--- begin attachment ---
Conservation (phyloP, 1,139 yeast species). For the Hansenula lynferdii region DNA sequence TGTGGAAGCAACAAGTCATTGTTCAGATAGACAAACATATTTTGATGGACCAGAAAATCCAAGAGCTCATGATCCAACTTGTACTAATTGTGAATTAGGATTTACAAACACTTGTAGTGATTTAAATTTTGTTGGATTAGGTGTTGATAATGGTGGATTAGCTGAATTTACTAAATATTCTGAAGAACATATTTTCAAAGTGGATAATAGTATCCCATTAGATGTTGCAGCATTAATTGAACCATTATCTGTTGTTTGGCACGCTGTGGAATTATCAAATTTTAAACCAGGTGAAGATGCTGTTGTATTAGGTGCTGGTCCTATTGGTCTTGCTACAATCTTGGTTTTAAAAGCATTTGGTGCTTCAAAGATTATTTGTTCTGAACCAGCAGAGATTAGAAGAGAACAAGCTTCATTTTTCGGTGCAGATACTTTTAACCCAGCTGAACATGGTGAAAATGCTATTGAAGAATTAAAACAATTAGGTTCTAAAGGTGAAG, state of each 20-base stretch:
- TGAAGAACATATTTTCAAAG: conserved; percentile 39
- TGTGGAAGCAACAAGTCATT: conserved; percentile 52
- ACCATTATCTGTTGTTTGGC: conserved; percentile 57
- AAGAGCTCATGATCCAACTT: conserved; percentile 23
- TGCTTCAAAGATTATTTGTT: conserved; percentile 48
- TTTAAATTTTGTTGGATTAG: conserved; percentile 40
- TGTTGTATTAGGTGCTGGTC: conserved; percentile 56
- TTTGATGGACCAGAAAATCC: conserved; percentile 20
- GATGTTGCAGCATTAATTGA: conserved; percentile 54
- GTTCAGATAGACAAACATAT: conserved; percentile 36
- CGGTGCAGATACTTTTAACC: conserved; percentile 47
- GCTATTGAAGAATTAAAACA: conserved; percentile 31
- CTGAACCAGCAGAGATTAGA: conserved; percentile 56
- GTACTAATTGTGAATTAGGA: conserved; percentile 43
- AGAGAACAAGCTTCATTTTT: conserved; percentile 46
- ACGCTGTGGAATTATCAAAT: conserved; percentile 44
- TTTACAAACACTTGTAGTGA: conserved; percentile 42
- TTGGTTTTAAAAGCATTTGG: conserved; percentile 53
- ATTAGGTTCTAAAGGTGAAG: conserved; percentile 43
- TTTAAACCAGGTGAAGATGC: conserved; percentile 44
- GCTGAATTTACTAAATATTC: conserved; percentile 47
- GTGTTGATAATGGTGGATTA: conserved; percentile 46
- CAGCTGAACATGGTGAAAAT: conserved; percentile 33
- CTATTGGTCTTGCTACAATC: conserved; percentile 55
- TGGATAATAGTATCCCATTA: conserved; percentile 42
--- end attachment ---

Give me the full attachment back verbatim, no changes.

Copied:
Conservation (phyloP, 1,139 yeast species). For the Hansenula lynferdii region DNA sequence TGTGGAAGCAACAAGTCATTGTTCAGATAGACAAACATATTTTGATGGACCAGAAAATCCAAGAGCTCATGATCCAACTTGTACTAATTGTGAATTAGGATTTACAAACACTTGTAGTGATTTAAATTTTGTTGGATTAGGTGTTGATAATGGTGGATTAGCTGAATTTACTAAATATTCTGAAGAACATATTTTCAAAGTGGATAATAGTATCCCATTAGATGTTGCAGCATTAATTGAACCATTATCTGTTGTTTGGCACGCTGTGGAATTATCAAATTTTAAACCAGGTGAAGATGCTGTTGTATTAGGTGCTGGTCCTATTGGTCTTGCTACAATCTTGGTTTTAAAAGCATTTGGTGCTTCAAAGATTATTTGTTCTGAACCAGCAGAGATTAGAAGAGAACAAGCTTCATTTTTCGGTGCAGATACTTTTAACCCAGCTGAACATGGTGAAAATGCTATTGAAGAATTAAAACAATTAGGTTCTAAAGGTGAAG, state of each 20-base stretch:
- TGAAGAACATATTTTCAAAG: conserved; percentile 39
- TGTGGAAGCAACAAGTCATT: conserved; percentile 52
- ACCATTATCTGTTGTTTGGC: conserved; percentile 57
- AAGAGCTCATGATCCAACTT: conserved; percentile 23
- TGCTTCAAAGATTATTTGTT: conserved; percentile 48
- TTTAAATTTTGTTGGATTAG: conserved; percentile 40
- TGTTGTATTAGGTGCTGGTC: conserved; percentile 56
- TTTGATGGACCAGAAAATCC: conserved; percentile 20
- GATGTTGCAGCATTAATTGA: conserved; percentile 54
- GTTCAGATAGACAAACATAT: conserved; percentile 36
- CGGTGCAGATACTTTTAACC: conserved; percentile 47
- GCTATTGAAGAATTAAAACA: conserved; percentile 31
- CTGAACCAGCAGAGATTAGA: conserved; percentile 56
- GTACTAATTGTGAATTAGGA: conserved; percentile 43
- AGAGAACAAGCTTCATTTTT: conserved; percentile 46
- ACGCTGTGGAATTATCAAAT: conserved; percentile 44
- TTTACAAACACTTGTAGTGA: conserved; percentile 42
- TTGGTTTTAAAAGCATTTGG: conserved; percentile 53
- ATTAGGTTCTAAAGGTGAAG: conserved; percentile 43
- TTTAAACCAGGTGAAGATGC: conserved; percentile 44
- GCTGAATTTACTAAATATTC: conserved; percentile 47
- GTGTTGATAATGGTGGATTA: conserved; percentile 46
- CAGCTGAACATGGTGAAAAT: conserved; percentile 33
- CTATTGGTCTTGCTACAATC: conserved; percentile 55
- TGGATAATAGTATCCCATTA: conserved; percentile 42